Financial Planning for August 2012

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Key Employee Insurance: Protect Your Business by Insuring Key Employees

How much of your business depends on the knowledge and talents of a small group of people – or even just one person? In a private professional practice, such as that of a doctor or attorney, the firm could fold altogether if something were to happen to that single key employee. Other key employees might include executives, managers, a salesperson or even a shareholder who is actively involved in the business.

If there is a key employee in your company, you might want to consider the repercussions if that person were to pass away suddenly. A business can take out a key employee insurance policy (formerly referred to as key-man insurance) to cover any losses due to the death of that person.

How Much is a Key Employee Worth?

One of the toughest tasks is to determine how much a key employee is worth in terms of dollar value to your business. You should consider what steps you would need to take if that worker died today and assign a monetary amount to each task. For example:

  • Any revenues lost because less experienced employees must step in to complete the key employee’s job;
  • Lost business opportunities, suppliers or customers;
  • Loss of bank credit or the possibility of any loans that might become due if a key employee dies;
  • The cost of any sort of campaign or communication that must be launched to ensure both employees and customers that the business will survive the loss of that person;
  • The expense of hiring and training a new worker to replace the key employee;
  • The cost of engaging the time and skills of other workers, such as human resources, hiring managers and administrative clerks to recruit, hire and train a replacement to get up to speed;
  • Assistance to the family of a key employee to offset economic loss;
  • Funds necessary should the business be continued, sold or liquidated upon the death of the key employee.

Even if you are able to hire a new employee in a timely fashion, it could take years to replace the skills, knowledge and talents of the deceased worker, which could impact business revenues or cause more expense.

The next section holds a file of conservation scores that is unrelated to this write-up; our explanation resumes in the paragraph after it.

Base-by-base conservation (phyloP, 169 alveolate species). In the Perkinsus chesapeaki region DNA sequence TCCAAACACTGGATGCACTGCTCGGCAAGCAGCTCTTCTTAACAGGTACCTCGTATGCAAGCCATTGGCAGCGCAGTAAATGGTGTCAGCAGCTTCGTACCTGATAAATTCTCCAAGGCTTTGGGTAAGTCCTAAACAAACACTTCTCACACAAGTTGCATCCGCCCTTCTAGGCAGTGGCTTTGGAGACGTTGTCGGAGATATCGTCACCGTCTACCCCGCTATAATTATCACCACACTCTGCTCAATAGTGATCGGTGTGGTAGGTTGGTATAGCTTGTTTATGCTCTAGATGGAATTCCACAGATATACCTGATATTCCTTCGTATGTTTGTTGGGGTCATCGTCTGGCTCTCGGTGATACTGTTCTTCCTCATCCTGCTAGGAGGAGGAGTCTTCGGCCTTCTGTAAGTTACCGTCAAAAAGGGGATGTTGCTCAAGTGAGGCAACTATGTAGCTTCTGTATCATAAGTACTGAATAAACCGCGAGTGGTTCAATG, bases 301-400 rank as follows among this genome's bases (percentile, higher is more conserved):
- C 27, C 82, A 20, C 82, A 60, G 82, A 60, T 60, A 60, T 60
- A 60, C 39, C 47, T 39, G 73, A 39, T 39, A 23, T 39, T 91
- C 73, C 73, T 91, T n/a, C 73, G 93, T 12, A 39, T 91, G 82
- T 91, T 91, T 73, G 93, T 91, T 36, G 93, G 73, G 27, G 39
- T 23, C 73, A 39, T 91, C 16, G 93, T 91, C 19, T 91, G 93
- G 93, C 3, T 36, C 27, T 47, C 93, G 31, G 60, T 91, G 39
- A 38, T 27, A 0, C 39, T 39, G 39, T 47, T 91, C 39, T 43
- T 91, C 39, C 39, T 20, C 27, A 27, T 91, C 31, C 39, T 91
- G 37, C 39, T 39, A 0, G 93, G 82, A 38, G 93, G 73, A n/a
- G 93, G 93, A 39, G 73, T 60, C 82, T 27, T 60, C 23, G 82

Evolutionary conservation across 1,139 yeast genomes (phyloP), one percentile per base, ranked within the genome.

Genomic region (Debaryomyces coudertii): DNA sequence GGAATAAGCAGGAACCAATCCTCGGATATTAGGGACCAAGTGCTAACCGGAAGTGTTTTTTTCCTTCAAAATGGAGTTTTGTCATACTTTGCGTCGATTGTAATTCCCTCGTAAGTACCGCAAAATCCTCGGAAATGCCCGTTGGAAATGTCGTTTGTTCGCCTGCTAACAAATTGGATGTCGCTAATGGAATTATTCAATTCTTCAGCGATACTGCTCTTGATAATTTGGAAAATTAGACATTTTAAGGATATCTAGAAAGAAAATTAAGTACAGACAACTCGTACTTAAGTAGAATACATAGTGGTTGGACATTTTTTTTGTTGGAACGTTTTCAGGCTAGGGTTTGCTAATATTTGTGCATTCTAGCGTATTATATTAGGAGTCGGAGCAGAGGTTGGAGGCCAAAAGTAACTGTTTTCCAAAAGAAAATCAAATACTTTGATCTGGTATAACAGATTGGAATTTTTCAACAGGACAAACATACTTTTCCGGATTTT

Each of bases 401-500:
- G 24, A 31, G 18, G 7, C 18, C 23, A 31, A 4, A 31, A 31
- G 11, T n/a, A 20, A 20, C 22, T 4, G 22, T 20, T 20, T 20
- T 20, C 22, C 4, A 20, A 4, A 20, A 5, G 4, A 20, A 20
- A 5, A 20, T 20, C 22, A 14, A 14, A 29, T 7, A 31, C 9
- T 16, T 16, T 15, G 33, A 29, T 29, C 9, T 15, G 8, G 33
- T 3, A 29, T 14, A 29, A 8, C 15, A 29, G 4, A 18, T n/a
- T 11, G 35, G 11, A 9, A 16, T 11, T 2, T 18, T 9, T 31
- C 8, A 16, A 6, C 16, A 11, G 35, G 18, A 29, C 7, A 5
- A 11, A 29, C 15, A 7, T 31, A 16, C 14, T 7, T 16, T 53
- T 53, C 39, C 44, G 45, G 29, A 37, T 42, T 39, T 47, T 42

There are several different strategies a business can use to determine the face value of a key employee life insurance policy it needs to purchase. You can calculate the dollar amount the employee contributes to profits each year and multiply it by a factor, such as the number of years it would take for another employee to replicate that value to the business. You could multiply the key employee’s salary by as much as three to 10 times – including the cost of fringe benefits and any periodic raises that employee would have received in bonuses and/or cost of living increases. You should also include the business expenses outlined above in determining the value of a key employee life insurance policy.

How to Structure a Policy

In most cases, a business will purchase life insurance as the owner of record and named beneficiary to receive proceeds upon the death of the key employee. This means the business would also have access to the contract’s cash value, which can be used for any purpose, including taking out a loan against the policy.

Policy premiums are not tax deductible, but death proceeds are income tax free as long as the policy meets the requirements of IRC 101(j) for employer-owned life insurance, which requires a signed notice and consent form. Also note that in the case of a C corporation, life insurance proceeds could be subject to Alternative Minimum Tax.

Bear in mind that should the key employee live to retirement, the business has the option to use the policy’s cash value to fund a nonqualified deferred compensation plan.

The loss of certain employees could be devastating for a small business. It’s important to consider key employee insurance as part of your company’s overall risk-management plan to help minimize the potential expense and disruption that would be caused by the loss of a key employee.


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